Stachys 'Hummelo' is a glabrous to densely-hairy perennial that is noted for its late spring floral display. Wrinkled, scallop-edged, ovate to oblong, petiolate, dark green leaves (to 5” long) form a basal clump to 9-12” tall. Upright flowering stems rise to 12” above the foliage clump in late spring to early summer, each stem topped by a spike of reddish-purple (less frequently pink or white), two-lipped, tubular flowers. Clumps will spread over time to form a dense ground cover. Although some species of Stachys are grown primarily for their gray woolly leaves (e.g., Stachys byzantina or lamb’s ears), this species is grown primarily for its vivid flowers which can provide a spectacular display, particularly when massed. Moreover, when plants are in flower, they somewhat more closely resemble some of the salvias than the fuzzy-leaved lamb’s ears.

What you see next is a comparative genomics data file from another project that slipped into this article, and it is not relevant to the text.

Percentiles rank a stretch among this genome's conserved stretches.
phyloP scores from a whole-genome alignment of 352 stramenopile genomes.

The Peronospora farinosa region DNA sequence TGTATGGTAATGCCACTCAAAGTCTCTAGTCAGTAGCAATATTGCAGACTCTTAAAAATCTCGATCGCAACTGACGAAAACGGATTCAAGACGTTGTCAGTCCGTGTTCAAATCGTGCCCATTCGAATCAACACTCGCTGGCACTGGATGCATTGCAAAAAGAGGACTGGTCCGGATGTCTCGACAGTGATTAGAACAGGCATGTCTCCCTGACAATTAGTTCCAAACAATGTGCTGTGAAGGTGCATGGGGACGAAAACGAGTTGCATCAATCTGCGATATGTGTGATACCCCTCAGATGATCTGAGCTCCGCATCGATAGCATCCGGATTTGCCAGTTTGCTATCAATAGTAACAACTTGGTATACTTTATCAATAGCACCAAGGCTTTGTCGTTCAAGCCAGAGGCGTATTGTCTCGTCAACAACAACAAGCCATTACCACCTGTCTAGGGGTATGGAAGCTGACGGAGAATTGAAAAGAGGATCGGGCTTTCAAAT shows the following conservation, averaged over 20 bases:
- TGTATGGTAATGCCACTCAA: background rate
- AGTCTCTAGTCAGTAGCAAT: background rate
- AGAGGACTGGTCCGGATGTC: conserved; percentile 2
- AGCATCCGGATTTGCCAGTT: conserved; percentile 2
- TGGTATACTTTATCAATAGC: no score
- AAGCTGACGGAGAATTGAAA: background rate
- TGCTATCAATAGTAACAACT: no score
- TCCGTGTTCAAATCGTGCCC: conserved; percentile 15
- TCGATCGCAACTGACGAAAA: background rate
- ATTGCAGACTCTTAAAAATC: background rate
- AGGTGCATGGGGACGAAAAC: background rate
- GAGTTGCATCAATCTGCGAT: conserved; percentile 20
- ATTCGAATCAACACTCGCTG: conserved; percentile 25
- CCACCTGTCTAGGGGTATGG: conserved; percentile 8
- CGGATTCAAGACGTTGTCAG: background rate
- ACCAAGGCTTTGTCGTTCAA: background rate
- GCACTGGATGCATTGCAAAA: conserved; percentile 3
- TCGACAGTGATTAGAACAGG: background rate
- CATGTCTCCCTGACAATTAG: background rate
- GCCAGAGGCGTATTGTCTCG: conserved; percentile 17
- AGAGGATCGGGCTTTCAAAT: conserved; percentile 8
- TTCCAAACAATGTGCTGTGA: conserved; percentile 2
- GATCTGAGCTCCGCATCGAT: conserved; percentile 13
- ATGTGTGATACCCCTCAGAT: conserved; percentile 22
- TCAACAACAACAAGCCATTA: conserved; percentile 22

Synonymous with Stachys betonica and Betonica officinalis.
Genus name comes from the Greek stacys meaning ear of corn in probable reference to the inflorescence of a related plant.
Specific epithet means sold in shops, which was applied to plants with real or supposed medicinal properties.
‘Hummelo’ features basal rosettes of ovate, glossy, dark green leaves and tiny, two-lipped, rose-lavender flowers which appear in dense spikes atop mostly leafless flowering stems rising well above the foliage mat to 1.5-2’ tall in summer. Clumps will spread over time to form a dense ground cover. Leaves are evergreen in warm winter climates, but will depreciate considerably in harsh winters. 'Hummelo’ is sometimes sold in commerce as a cultivar of Stachys monieri.
Height (mature): 1.5- 2 ft.
Width (mature): 1.5- 2 ft.
Bloom Time: July to September
Flower Color: Pink
Foliage Color: Green
Sun: Full sun to partial shade
Delivery and plantings are currently available in Somerset, Morris, Hunterdon and Mercer counties.
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